financial
financial

Hermes Sales Gallop Ahead

In another sign of luxury's robust health, Hermès International said Thursday fourth-quarter sales sprinted forward 10 percent to 509.3 million euros, or $746 million, aided by new and expanded stores. At constant exchange rates, the improvement...

PARIS — In another sign of luxury's robust health, Hermès International said Thursday fourth-quarter sales sprinted forward 10 percent to 509.3 million euros, or $746 million, aided by new and expanded stores. At constant exchange rates, the improvement stood at 15.6 percent.

"For the moment, we're optimistic for 2008," said Mireille Maury, the firm's managing director of finance and administration. "The second half [of 2007] was better than the first. "We see no signs of slowdown, including at our [New York] Wall Street store," which opened last June.

Maury said January sales continued at the same strong pace, boding well for the sector amidst an unsettled economic climate. LVMH Moët Hennessy Louis Vuitton and PPR also have reported healthy growth for luxury and downplayed the impact of any U.S. slowdown.

On Thursday, Hermès set an objective of 10 percent growth at constant exchange for 2008.

Reported sales in the fourth quarter reflect a strong negative currency impact, falling 5.8 percent in Japan. Restated at constant exchange and on a like-for-like basis, Japan improved 2.1 percent.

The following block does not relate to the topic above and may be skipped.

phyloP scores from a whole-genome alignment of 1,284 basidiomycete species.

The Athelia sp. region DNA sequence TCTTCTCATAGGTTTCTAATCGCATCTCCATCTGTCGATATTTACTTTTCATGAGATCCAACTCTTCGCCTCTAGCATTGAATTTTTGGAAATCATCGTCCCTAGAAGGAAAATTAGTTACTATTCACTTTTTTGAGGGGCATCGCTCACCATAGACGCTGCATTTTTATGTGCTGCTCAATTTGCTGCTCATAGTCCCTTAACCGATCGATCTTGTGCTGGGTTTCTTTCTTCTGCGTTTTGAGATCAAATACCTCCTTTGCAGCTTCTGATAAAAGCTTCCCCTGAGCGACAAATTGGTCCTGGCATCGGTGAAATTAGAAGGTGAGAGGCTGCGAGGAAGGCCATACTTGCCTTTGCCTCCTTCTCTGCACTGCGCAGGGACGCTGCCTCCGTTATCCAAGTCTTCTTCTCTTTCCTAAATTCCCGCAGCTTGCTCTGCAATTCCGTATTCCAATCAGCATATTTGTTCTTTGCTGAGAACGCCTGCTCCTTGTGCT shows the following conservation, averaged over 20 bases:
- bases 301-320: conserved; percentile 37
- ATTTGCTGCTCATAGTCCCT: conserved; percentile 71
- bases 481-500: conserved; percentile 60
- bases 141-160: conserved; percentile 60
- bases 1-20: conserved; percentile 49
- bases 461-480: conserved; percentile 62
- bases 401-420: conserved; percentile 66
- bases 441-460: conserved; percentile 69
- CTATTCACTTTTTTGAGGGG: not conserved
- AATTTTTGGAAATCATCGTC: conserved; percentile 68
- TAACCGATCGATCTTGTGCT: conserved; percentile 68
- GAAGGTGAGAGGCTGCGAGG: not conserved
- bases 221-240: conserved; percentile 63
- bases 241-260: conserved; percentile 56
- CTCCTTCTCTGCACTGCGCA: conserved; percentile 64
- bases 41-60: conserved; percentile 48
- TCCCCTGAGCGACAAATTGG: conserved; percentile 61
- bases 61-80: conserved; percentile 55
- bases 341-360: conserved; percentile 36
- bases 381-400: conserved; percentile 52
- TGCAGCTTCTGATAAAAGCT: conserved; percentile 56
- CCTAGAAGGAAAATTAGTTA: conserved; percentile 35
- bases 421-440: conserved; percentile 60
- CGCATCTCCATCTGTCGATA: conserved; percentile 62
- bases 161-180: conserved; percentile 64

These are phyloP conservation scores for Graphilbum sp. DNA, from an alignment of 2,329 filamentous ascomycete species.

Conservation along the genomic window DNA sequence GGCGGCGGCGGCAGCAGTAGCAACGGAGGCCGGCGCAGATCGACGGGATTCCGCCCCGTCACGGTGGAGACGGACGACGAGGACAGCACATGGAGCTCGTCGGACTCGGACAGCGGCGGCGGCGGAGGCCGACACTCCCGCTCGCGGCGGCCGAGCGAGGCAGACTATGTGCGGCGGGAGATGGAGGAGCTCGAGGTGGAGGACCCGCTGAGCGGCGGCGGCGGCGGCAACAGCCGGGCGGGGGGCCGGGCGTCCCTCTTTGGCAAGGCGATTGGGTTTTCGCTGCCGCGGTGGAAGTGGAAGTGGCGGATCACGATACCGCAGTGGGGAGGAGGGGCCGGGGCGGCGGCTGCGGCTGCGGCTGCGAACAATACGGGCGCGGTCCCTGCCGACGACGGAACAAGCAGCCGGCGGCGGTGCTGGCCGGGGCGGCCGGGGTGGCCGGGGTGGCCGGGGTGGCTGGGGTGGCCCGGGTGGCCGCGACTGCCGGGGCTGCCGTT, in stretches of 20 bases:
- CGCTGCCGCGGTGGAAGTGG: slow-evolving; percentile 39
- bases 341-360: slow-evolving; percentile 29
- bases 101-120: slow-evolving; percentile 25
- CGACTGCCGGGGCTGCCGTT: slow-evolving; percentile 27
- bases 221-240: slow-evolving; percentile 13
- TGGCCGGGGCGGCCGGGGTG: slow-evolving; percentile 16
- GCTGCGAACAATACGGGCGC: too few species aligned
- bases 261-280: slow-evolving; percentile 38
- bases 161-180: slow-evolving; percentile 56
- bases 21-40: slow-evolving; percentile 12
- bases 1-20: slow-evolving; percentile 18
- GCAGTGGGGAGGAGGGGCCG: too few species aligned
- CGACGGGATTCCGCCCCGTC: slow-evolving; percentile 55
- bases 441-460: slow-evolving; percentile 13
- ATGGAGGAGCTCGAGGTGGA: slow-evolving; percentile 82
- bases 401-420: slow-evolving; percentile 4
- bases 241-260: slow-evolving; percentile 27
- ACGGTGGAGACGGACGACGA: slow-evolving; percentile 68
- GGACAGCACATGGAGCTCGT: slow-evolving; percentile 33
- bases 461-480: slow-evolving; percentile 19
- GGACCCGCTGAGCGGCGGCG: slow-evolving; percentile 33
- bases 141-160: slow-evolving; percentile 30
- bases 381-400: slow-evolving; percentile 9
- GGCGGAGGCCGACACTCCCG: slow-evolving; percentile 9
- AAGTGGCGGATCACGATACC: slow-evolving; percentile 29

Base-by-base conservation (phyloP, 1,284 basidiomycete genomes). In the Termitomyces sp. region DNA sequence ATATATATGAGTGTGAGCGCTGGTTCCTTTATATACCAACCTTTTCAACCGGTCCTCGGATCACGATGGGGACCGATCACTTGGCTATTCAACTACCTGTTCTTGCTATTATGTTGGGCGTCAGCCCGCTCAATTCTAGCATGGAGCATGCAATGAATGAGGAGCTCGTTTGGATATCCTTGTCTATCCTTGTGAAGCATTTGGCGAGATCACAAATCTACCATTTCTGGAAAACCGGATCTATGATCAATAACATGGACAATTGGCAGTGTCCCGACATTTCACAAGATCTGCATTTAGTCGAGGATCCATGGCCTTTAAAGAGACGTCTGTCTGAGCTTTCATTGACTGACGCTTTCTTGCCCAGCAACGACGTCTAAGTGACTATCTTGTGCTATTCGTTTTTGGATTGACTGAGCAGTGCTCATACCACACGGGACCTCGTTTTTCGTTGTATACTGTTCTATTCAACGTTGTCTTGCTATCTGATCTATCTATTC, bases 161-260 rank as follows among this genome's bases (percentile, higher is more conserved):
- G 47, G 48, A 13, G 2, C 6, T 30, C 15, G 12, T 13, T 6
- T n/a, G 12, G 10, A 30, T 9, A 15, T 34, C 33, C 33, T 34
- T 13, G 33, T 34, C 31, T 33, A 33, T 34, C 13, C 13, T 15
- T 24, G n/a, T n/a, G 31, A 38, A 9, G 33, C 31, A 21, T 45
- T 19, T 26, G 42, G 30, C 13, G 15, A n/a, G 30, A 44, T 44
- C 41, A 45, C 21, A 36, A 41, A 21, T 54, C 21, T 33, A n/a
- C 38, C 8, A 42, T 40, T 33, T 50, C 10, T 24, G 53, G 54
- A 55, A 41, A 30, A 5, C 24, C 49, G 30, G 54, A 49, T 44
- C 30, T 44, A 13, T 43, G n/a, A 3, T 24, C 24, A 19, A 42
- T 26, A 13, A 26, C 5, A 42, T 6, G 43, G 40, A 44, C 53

The Americas were robust, with reported sales up 11.7 percent, or 22.5 percent in organic, like-for-like terms. In France, sales jumped 14 percent in euros, reflecting the expansion of the Hermès flagship at 24 Faubourg Saint-Honoré. The rest of Europe posted a leap of 30.6 percent.

Citing a strong consumer response to its fall-winter collections, Maury said holiday sales were excellent. Among best-selling items were: silk squares and neckties; Kelly, Birkin, Lindy and Victoria handbags; jewelry, and home items.

By product category in the fourth quarter, reported sales rose 9.5 percent for silk and textiles, 8.6 percent for perfume, 8.5 percent for ready-to-wear and fashion accessories, 7.9 percent for leather goods and 6.1 percent for tableware. Sales of watches fell 8.1 percent, which Maury blamed on a restructuring of its distribution in Japan and sluggish sales there.

She noted that business in Japan is "less difficult than a year ago," but growth is likely to remain modest.

By contrast, Hermès has been doubling its business in China annually and plans to open two new boutiques in 2008, in Qingdao and Kunming. The firm also plans to open its first location in India this year, a unit in New Dehli slated to open in April.
Page: 
  • 1
  • 2
Next »
VIEW ARTICLE IN ONE PAGE
load comments

ADD A COMMENT

Sign in using your Facebook or Twitter account, or simply type your comment below as a guest by entering your email and name. Your email address will not be shared. Please note that WWD reserves the right to remove profane, distasteful or otherwise inappropriate language.
News from WWD
Newsletters

Sign upSign up for WWD and FN newsletters to receive daily headlines, breaking news alerts and weekly industry wrap-ups.

LatestPublications
getIsArchiveOnly= hasAccess=false hasArchiveAccess=false